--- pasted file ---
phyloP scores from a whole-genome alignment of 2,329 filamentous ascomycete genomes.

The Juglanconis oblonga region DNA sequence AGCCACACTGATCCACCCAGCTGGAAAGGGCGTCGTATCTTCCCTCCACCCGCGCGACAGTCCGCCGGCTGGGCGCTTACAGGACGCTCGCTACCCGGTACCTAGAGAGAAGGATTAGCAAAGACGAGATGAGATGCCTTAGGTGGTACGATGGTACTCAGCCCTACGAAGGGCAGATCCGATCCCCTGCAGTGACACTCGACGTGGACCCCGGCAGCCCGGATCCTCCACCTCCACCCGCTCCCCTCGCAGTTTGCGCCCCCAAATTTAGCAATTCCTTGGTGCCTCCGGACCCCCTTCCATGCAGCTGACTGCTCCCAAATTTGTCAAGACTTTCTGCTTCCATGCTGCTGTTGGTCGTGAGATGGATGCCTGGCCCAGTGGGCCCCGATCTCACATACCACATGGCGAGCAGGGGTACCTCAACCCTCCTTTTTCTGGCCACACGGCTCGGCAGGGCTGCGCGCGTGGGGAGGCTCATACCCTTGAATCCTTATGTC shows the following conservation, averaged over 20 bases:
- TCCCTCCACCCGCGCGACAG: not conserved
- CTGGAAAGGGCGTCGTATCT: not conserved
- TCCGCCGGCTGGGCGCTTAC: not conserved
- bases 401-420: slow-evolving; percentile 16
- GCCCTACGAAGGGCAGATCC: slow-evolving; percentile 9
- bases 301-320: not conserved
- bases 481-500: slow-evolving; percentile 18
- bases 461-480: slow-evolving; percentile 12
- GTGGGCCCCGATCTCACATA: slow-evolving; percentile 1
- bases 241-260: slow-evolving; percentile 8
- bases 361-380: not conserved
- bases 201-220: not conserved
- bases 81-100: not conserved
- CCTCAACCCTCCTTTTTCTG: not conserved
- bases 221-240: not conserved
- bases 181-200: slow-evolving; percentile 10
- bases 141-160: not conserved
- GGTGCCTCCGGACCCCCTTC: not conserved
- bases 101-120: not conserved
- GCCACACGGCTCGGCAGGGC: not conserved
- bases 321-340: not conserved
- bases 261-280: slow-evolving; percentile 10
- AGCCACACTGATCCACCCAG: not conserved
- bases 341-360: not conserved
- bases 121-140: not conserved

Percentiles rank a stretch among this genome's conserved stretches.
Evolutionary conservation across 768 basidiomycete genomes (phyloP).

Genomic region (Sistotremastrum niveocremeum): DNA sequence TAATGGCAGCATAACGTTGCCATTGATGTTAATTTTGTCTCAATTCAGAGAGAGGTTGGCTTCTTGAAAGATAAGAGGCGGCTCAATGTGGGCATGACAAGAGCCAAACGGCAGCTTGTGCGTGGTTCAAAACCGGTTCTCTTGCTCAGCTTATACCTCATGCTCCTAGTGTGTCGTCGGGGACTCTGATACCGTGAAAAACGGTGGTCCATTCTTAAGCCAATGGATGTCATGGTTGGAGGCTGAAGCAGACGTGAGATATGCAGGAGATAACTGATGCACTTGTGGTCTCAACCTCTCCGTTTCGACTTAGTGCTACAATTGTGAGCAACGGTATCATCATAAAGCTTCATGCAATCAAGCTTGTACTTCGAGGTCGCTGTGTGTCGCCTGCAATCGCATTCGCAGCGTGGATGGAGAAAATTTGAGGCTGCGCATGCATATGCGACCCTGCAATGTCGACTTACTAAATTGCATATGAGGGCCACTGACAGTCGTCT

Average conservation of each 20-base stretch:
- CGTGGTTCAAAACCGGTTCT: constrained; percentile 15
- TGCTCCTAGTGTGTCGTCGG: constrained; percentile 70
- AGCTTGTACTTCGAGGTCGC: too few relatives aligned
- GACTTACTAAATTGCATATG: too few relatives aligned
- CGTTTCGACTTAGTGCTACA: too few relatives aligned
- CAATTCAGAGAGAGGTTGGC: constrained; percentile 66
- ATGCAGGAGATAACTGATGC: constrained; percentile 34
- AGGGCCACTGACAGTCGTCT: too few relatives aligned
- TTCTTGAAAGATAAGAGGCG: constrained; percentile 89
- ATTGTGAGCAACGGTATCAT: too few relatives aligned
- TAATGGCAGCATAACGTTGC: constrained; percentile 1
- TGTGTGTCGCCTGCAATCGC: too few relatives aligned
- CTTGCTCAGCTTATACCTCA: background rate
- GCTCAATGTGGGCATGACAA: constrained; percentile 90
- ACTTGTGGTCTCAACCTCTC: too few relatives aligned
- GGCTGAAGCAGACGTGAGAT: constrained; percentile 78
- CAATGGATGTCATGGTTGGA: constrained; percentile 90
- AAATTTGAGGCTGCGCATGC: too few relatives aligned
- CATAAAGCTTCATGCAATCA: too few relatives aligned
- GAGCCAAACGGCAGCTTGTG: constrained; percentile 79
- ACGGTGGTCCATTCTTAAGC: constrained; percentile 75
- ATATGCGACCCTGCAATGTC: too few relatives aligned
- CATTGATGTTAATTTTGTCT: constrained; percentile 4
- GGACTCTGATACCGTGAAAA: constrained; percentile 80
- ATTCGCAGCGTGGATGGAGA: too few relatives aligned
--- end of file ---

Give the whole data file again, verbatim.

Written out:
phyloP scores from a whole-genome alignment of 2,329 filamentous ascomycete genomes.

The Juglanconis oblonga region DNA sequence AGCCACACTGATCCACCCAGCTGGAAAGGGCGTCGTATCTTCCCTCCACCCGCGCGACAGTCCGCCGGCTGGGCGCTTACAGGACGCTCGCTACCCGGTACCTAGAGAGAAGGATTAGCAAAGACGAGATGAGATGCCTTAGGTGGTACGATGGTACTCAGCCCTACGAAGGGCAGATCCGATCCCCTGCAGTGACACTCGACGTGGACCCCGGCAGCCCGGATCCTCCACCTCCACCCGCTCCCCTCGCAGTTTGCGCCCCCAAATTTAGCAATTCCTTGGTGCCTCCGGACCCCCTTCCATGCAGCTGACTGCTCCCAAATTTGTCAAGACTTTCTGCTTCCATGCTGCTGTTGGTCGTGAGATGGATGCCTGGCCCAGTGGGCCCCGATCTCACATACCACATGGCGAGCAGGGGTACCTCAACCCTCCTTTTTCTGGCCACACGGCTCGGCAGGGCTGCGCGCGTGGGGAGGCTCATACCCTTGAATCCTTATGTC shows the following conservation, averaged over 20 bases:
- TCCCTCCACCCGCGCGACAG: not conserved
- CTGGAAAGGGCGTCGTATCT: not conserved
- TCCGCCGGCTGGGCGCTTAC: not conserved
- bases 401-420: slow-evolving; percentile 16
- GCCCTACGAAGGGCAGATCC: slow-evolving; percentile 9
- bases 301-320: not conserved
- bases 481-500: slow-evolving; percentile 18
- bases 461-480: slow-evolving; percentile 12
- GTGGGCCCCGATCTCACATA: slow-evolving; percentile 1
- bases 241-260: slow-evolving; percentile 8
- bases 361-380: not conserved
- bases 201-220: not conserved
- bases 81-100: not conserved
- CCTCAACCCTCCTTTTTCTG: not conserved
- bases 221-240: not conserved
- bases 181-200: slow-evolving; percentile 10
- bases 141-160: not conserved
- GGTGCCTCCGGACCCCCTTC: not conserved
- bases 101-120: not conserved
- GCCACACGGCTCGGCAGGGC: not conserved
- bases 321-340: not conserved
- bases 261-280: slow-evolving; percentile 10
- AGCCACACTGATCCACCCAG: not conserved
- bases 341-360: not conserved
- bases 121-140: not conserved

Percentiles rank a stretch among this genome's conserved stretches.
Evolutionary conservation across 768 basidiomycete genomes (phyloP).

Genomic region (Sistotremastrum niveocremeum): DNA sequence TAATGGCAGCATAACGTTGCCATTGATGTTAATTTTGTCTCAATTCAGAGAGAGGTTGGCTTCTTGAAAGATAAGAGGCGGCTCAATGTGGGCATGACAAGAGCCAAACGGCAGCTTGTGCGTGGTTCAAAACCGGTTCTCTTGCTCAGCTTATACCTCATGCTCCTAGTGTGTCGTCGGGGACTCTGATACCGTGAAAAACGGTGGTCCATTCTTAAGCCAATGGATGTCATGGTTGGAGGCTGAAGCAGACGTGAGATATGCAGGAGATAACTGATGCACTTGTGGTCTCAACCTCTCCGTTTCGACTTAGTGCTACAATTGTGAGCAACGGTATCATCATAAAGCTTCATGCAATCAAGCTTGTACTTCGAGGTCGCTGTGTGTCGCCTGCAATCGCATTCGCAGCGTGGATGGAGAAAATTTGAGGCTGCGCATGCATATGCGACCCTGCAATGTCGACTTACTAAATTGCATATGAGGGCCACTGACAGTCGTCT

Average conservation of each 20-base stretch:
- CGTGGTTCAAAACCGGTTCT: constrained; percentile 15
- TGCTCCTAGTGTGTCGTCGG: constrained; percentile 70
- AGCTTGTACTTCGAGGTCGC: too few relatives aligned
- GACTTACTAAATTGCATATG: too few relatives aligned
- CGTTTCGACTTAGTGCTACA: too few relatives aligned
- CAATTCAGAGAGAGGTTGGC: constrained; percentile 66
- ATGCAGGAGATAACTGATGC: constrained; percentile 34
- AGGGCCACTGACAGTCGTCT: too few relatives aligned
- TTCTTGAAAGATAAGAGGCG: constrained; percentile 89
- ATTGTGAGCAACGGTATCAT: too few relatives aligned
- TAATGGCAGCATAACGTTGC: constrained; percentile 1
- TGTGTGTCGCCTGCAATCGC: too few relatives aligned
- CTTGCTCAGCTTATACCTCA: background rate
- GCTCAATGTGGGCATGACAA: constrained; percentile 90
- ACTTGTGGTCTCAACCTCTC: too few relatives aligned
- GGCTGAAGCAGACGTGAGAT: constrained; percentile 78
- CAATGGATGTCATGGTTGGA: constrained; percentile 90
- AAATTTGAGGCTGCGCATGC: too few relatives aligned
- CATAAAGCTTCATGCAATCA: too few relatives aligned
- GAGCCAAACGGCAGCTTGTG: constrained; percentile 79
- ACGGTGGTCCATTCTTAAGC: constrained; percentile 75
- ATATGCGACCCTGCAATGTC: too few relatives aligned
- CATTGATGTTAATTTTGTCT: constrained; percentile 4
- GGACTCTGATACCGTGAAAA: constrained; percentile 80
- ATTCGCAGCGTGGATGGAGA: too few relatives aligned